Casting a heavy line with a small versus a big fly

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Casting a heavy line with a small versus a big fly

Post Number:#21  Postby Paul Arden » Mon Apr 08, 2019 11:43 am

Thanks George, I had forgotten about this.

Good thoughts but I think it's happening during the casting stroke itself and not once the loop has formed. But I'm in the dark with this one too :)

A thought I had, is that maybe the bushier fly prevents the same degree of acceleration, and consequently the system feels lighter because of this? One time I was sent a Phpbpbpb. This was a ribbon-like item, that could be attached to the leader and would go "phpbpbpb" though the air when casting. It was suggested that it could help timing because when the "phpbpbpb" noise stopped you knew it was time to start the next cast or tie it on again. Interestingly I also have recollections of it feeling lighter.

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Casting a heavy line with a small versus a big fly

Post Number:#22  Postby Bernd Ziesche » Tue Apr 09, 2019 8:58 am

Hello Tomas,
I very often was told, that every fly rod would have a particular/specific weight matching it best for fly casting. I always disagreed with this idea. Instead we have:

a) different lengths of lines to deal with = we must match our rod movements to different weights anyway,
b) different lengths of leaders to deal with = depending on the leader it may get hard to smoothly hit the unrolled leader
c) all kind of different flies = offering lots of different resistances (during acceleration) + momentums (post acceleration)
d) different line speeds matching whatever situation + tackle set up

Let's take a Sage 9' 8wt. recommended SP model. I use a 10m shooting head 18 gram, when casting small Sea trout flies like Polar Magnus (0,3 gram). Adding the same head length, but 20 gramm instead and 10 out of 10 students concluded this line to feel too heay, WHEN still casting the same Polar Magnus fly! (Have tested that several times.)

Using the same rod, but changing the fly to a 1,5 gram Baltic Candy fly results in 10 out of 10 people telling me the 18 gram head being too light and not matching here. Changing to the 20 gram head and everyone feels fine again.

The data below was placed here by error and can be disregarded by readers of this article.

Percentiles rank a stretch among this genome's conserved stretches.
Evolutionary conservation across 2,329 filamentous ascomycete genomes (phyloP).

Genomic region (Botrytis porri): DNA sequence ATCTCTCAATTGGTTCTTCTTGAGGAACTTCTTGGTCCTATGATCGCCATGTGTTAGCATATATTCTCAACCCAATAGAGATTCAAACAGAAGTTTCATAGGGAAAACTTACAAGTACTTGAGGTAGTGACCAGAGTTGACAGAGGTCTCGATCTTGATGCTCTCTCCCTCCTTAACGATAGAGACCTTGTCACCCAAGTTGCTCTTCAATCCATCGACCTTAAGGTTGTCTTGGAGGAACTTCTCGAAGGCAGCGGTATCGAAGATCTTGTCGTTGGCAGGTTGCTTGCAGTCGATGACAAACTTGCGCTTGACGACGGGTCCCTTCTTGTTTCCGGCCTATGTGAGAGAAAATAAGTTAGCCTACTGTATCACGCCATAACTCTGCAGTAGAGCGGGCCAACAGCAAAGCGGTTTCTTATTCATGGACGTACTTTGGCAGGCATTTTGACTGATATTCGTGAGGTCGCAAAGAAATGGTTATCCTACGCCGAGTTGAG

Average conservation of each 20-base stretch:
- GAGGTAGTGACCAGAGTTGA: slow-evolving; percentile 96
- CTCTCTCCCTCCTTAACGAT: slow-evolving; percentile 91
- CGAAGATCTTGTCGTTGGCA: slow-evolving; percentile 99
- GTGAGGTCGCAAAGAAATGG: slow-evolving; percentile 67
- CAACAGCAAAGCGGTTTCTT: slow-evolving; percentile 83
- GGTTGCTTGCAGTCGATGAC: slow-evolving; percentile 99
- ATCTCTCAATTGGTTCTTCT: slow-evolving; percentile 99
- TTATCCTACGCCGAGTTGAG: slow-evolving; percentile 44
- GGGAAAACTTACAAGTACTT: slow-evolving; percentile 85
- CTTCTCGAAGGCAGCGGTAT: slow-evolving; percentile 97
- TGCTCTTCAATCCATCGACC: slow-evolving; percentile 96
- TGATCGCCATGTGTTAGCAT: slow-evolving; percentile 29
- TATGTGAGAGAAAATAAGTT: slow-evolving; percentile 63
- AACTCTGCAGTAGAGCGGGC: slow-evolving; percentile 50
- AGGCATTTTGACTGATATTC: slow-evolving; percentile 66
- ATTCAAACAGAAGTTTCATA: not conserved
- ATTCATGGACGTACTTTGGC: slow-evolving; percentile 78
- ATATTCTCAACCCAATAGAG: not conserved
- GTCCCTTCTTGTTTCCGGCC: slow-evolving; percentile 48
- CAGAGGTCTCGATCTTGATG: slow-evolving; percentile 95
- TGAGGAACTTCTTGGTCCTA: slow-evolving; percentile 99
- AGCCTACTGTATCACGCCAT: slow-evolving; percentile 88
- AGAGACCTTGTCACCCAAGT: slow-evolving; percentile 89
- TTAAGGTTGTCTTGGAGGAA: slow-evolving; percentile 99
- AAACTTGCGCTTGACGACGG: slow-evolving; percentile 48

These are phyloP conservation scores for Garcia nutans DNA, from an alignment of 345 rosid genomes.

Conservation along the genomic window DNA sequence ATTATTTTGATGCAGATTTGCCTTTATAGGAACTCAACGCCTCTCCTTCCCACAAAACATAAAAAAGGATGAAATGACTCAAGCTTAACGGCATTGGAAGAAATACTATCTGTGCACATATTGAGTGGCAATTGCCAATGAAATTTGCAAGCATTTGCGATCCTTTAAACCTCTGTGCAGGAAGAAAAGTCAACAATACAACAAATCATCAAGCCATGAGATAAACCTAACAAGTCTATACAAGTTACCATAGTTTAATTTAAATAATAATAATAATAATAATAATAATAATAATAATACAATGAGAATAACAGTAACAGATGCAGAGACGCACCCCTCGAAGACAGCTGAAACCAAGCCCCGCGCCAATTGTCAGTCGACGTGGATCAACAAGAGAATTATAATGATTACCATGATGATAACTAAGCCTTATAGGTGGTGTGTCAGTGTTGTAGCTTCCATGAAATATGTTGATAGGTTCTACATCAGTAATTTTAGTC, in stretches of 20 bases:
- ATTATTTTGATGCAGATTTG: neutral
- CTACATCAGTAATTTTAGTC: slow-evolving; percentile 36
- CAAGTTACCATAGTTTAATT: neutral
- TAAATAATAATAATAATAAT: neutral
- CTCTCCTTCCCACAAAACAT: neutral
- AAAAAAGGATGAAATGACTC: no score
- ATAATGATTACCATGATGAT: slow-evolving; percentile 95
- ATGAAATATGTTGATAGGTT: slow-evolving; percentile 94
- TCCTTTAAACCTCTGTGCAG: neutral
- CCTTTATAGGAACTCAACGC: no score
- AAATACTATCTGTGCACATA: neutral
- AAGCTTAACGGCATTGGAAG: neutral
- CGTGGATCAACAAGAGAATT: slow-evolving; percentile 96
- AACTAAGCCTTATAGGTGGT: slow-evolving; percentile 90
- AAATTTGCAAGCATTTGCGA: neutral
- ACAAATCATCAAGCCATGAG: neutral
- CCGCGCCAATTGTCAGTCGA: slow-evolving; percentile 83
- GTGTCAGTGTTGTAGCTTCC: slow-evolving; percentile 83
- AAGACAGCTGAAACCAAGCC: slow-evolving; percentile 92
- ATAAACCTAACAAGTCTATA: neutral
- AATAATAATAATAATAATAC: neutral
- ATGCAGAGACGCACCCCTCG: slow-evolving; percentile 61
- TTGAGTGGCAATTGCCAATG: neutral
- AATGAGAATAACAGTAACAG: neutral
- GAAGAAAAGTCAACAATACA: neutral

In both situations I was using a leader of ca. 3,5m length.

Changing the leader to a shorter one and people felt much better with the 18 gram head for the 1,5 gram fly!

Problem with the big flies on relatively long leaders is: We hardly ever perfectly hit the straight (unrolled) leader with the beginning of the next cast. Those heavy flies than offer a bad feeling on the lighter lines. Adding more line weight offers a much more forgiving system here, thus feels better.

What we feel during acceleration (rotation) of the rod in regard of the fly line, is the resistance caused by friction (line surface) + the resistance caused by the line mass itself.
For one and the same fly + leader most people end up in liking the same line weight according to my test runs.

Changing the fly and/or the leader length and most people would want the line to be changed as well.

Fair to summarize: Heavy (high resistance providing) flies on long leaders need a serious level of line mass in order to dampen the weird feeling when not having perfectly started the cast with the straight leader. In my experience this is a huge part of what you discovered here. Experimenting with the length of leader might be very interesting! The shorter the leader, the closer to hit the straight leader we often get + less of a risk to start the next cast with a huge amount of not straight leader and then at some point having to connect with the fly (while already having serious line speed).

Regards
Bernd
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Casting a heavy line with a small versus a big fly

Post Number:#23  Postby Thomas » Wed Apr 10, 2019 6:19 pm

Hello Bendt!

Thank you for your interesting answer. I will experiment a bit with different leaders to see what happens. This has been an interesting experience and I have started to think in new ways regarding matching rods, lineweights and flies. In flyfishing there is always something new to learn. :)
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Casting a heavy line with a small versus a big fly

Post Number:#24  Postby Michael Rebholz » Fri Apr 19, 2019 12:25 am

thats a very interesting post here,
I think your line feels heavier because you can feel it better with not a lot of fly weight on and therefore load the rod deeper with the small seatrout fly
the heavy pike fly masks that line weight feel as it is so heavy itself and your mental attitude to throwing a heavier pikefly is completely different too and masks feeling that line weight too because the fly is proportionally far heavier than the line per length unit.
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